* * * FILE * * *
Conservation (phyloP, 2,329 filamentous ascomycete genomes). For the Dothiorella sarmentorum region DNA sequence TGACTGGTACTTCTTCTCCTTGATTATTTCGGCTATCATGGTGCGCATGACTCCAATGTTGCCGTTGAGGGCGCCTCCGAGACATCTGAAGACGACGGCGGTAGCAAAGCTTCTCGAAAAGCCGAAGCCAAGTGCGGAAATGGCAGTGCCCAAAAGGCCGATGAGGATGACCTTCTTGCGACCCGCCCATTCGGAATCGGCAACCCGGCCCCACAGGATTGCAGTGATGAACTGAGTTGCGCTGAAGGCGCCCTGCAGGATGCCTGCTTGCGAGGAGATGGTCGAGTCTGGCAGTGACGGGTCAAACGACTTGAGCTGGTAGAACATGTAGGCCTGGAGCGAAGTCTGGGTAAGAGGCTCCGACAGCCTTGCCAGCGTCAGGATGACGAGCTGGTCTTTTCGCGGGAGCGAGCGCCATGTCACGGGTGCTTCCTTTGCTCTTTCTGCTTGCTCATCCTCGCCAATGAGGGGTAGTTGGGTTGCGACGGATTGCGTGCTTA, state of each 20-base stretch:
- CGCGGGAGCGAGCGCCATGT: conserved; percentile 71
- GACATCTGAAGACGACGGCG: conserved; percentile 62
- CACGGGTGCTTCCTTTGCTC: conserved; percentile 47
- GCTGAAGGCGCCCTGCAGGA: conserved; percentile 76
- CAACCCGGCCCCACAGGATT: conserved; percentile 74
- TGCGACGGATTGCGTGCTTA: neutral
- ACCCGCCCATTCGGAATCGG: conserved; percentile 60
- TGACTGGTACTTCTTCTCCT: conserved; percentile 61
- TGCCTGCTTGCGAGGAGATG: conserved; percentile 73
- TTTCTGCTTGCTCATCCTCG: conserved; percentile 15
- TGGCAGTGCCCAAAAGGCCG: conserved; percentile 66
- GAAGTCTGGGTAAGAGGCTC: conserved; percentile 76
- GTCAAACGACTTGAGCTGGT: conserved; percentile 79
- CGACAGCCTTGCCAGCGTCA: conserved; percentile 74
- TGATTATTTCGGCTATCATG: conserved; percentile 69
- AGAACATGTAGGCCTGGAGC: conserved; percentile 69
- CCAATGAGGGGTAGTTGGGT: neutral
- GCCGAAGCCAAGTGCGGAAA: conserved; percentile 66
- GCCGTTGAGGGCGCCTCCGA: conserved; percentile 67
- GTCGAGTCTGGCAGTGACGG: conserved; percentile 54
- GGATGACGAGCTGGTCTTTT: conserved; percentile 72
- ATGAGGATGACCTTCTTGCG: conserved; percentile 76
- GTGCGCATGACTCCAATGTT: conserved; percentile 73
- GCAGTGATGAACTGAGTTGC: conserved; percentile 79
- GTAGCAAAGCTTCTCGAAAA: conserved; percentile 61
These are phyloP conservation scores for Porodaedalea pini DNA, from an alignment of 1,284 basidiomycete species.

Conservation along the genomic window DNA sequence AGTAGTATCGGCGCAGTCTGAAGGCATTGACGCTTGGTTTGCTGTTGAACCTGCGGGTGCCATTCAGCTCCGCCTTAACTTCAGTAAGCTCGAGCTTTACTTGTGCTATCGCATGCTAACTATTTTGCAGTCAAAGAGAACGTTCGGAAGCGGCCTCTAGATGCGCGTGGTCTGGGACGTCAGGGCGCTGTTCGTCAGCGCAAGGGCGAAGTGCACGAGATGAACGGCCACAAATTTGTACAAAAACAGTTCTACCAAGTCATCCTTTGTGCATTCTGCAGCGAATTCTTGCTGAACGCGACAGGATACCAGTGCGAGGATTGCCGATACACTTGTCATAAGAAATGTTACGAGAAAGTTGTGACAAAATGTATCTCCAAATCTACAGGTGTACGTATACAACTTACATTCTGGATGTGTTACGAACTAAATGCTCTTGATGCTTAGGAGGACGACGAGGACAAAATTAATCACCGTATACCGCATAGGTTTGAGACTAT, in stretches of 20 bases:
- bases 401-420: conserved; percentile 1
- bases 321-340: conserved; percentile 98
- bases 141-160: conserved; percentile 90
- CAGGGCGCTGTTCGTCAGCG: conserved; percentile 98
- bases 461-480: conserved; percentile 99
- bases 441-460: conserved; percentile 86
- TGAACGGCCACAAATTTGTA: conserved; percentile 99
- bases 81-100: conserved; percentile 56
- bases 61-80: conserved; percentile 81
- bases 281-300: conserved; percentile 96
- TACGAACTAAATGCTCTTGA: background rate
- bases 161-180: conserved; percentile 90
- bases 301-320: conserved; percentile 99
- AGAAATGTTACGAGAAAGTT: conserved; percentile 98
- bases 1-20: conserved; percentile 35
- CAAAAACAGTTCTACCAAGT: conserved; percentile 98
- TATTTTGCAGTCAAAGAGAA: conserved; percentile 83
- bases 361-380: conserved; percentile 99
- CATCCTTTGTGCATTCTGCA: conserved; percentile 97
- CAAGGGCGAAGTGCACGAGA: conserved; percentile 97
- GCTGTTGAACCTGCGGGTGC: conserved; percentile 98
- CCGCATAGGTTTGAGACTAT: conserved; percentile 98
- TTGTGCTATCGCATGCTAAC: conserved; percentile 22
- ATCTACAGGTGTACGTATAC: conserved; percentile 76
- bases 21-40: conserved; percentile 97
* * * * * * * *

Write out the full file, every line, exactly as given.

Conservation (phyloP, 2,329 filamentous ascomycete genomes). For the Dothiorella sarmentorum region DNA sequence TGACTGGTACTTCTTCTCCTTGATTATTTCGGCTATCATGGTGCGCATGACTCCAATGTTGCCGTTGAGGGCGCCTCCGAGACATCTGAAGACGACGGCGGTAGCAAAGCTTCTCGAAAAGCCGAAGCCAAGTGCGGAAATGGCAGTGCCCAAAAGGCCGATGAGGATGACCTTCTTGCGACCCGCCCATTCGGAATCGGCAACCCGGCCCCACAGGATTGCAGTGATGAACTGAGTTGCGCTGAAGGCGCCCTGCAGGATGCCTGCTTGCGAGGAGATGGTCGAGTCTGGCAGTGACGGGTCAAACGACTTGAGCTGGTAGAACATGTAGGCCTGGAGCGAAGTCTGGGTAAGAGGCTCCGACAGCCTTGCCAGCGTCAGGATGACGAGCTGGTCTTTTCGCGGGAGCGAGCGCCATGTCACGGGTGCTTCCTTTGCTCTTTCTGCTTGCTCATCCTCGCCAATGAGGGGTAGTTGGGTTGCGACGGATTGCGTGCTTA, state of each 20-base stretch:
- CGCGGGAGCGAGCGCCATGT: conserved; percentile 71
- GACATCTGAAGACGACGGCG: conserved; percentile 62
- CACGGGTGCTTCCTTTGCTC: conserved; percentile 47
- GCTGAAGGCGCCCTGCAGGA: conserved; percentile 76
- CAACCCGGCCCCACAGGATT: conserved; percentile 74
- TGCGACGGATTGCGTGCTTA: neutral
- ACCCGCCCATTCGGAATCGG: conserved; percentile 60
- TGACTGGTACTTCTTCTCCT: conserved; percentile 61
- TGCCTGCTTGCGAGGAGATG: conserved; percentile 73
- TTTCTGCTTGCTCATCCTCG: conserved; percentile 15
- TGGCAGTGCCCAAAAGGCCG: conserved; percentile 66
- GAAGTCTGGGTAAGAGGCTC: conserved; percentile 76
- GTCAAACGACTTGAGCTGGT: conserved; percentile 79
- CGACAGCCTTGCCAGCGTCA: conserved; percentile 74
- TGATTATTTCGGCTATCATG: conserved; percentile 69
- AGAACATGTAGGCCTGGAGC: conserved; percentile 69
- CCAATGAGGGGTAGTTGGGT: neutral
- GCCGAAGCCAAGTGCGGAAA: conserved; percentile 66
- GCCGTTGAGGGCGCCTCCGA: conserved; percentile 67
- GTCGAGTCTGGCAGTGACGG: conserved; percentile 54
- GGATGACGAGCTGGTCTTTT: conserved; percentile 72
- ATGAGGATGACCTTCTTGCG: conserved; percentile 76
- GTGCGCATGACTCCAATGTT: conserved; percentile 73
- GCAGTGATGAACTGAGTTGC: conserved; percentile 79
- GTAGCAAAGCTTCTCGAAAA: conserved; percentile 61
These are phyloP conservation scores for Porodaedalea pini DNA, from an alignment of 1,284 basidiomycete species.

Conservation along the genomic window DNA sequence AGTAGTATCGGCGCAGTCTGAAGGCATTGACGCTTGGTTTGCTGTTGAACCTGCGGGTGCCATTCAGCTCCGCCTTAACTTCAGTAAGCTCGAGCTTTACTTGTGCTATCGCATGCTAACTATTTTGCAGTCAAAGAGAACGTTCGGAAGCGGCCTCTAGATGCGCGTGGTCTGGGACGTCAGGGCGCTGTTCGTCAGCGCAAGGGCGAAGTGCACGAGATGAACGGCCACAAATTTGTACAAAAACAGTTCTACCAAGTCATCCTTTGTGCATTCTGCAGCGAATTCTTGCTGAACGCGACAGGATACCAGTGCGAGGATTGCCGATACACTTGTCATAAGAAATGTTACGAGAAAGTTGTGACAAAATGTATCTCCAAATCTACAGGTGTACGTATACAACTTACATTCTGGATGTGTTACGAACTAAATGCTCTTGATGCTTAGGAGGACGACGAGGACAAAATTAATCACCGTATACCGCATAGGTTTGAGACTAT, in stretches of 20 bases:
- bases 401-420: conserved; percentile 1
- bases 321-340: conserved; percentile 98
- bases 141-160: conserved; percentile 90
- CAGGGCGCTGTTCGTCAGCG: conserved; percentile 98
- bases 461-480: conserved; percentile 99
- bases 441-460: conserved; percentile 86
- TGAACGGCCACAAATTTGTA: conserved; percentile 99
- bases 81-100: conserved; percentile 56
- bases 61-80: conserved; percentile 81
- bases 281-300: conserved; percentile 96
- TACGAACTAAATGCTCTTGA: background rate
- bases 161-180: conserved; percentile 90
- bases 301-320: conserved; percentile 99
- AGAAATGTTACGAGAAAGTT: conserved; percentile 98
- bases 1-20: conserved; percentile 35
- CAAAAACAGTTCTACCAAGT: conserved; percentile 98
- TATTTTGCAGTCAAAGAGAA: conserved; percentile 83
- bases 361-380: conserved; percentile 99
- CATCCTTTGTGCATTCTGCA: conserved; percentile 97
- CAAGGGCGAAGTGCACGAGA: conserved; percentile 97
- GCTGTTGAACCTGCGGGTGC: conserved; percentile 98
- CCGCATAGGTTTGAGACTAT: conserved; percentile 98
- TTGTGCTATCGCATGCTAAC: conserved; percentile 22
- ATCTACAGGTGTACGTATAC: conserved; percentile 76
- bases 21-40: conserved; percentile 97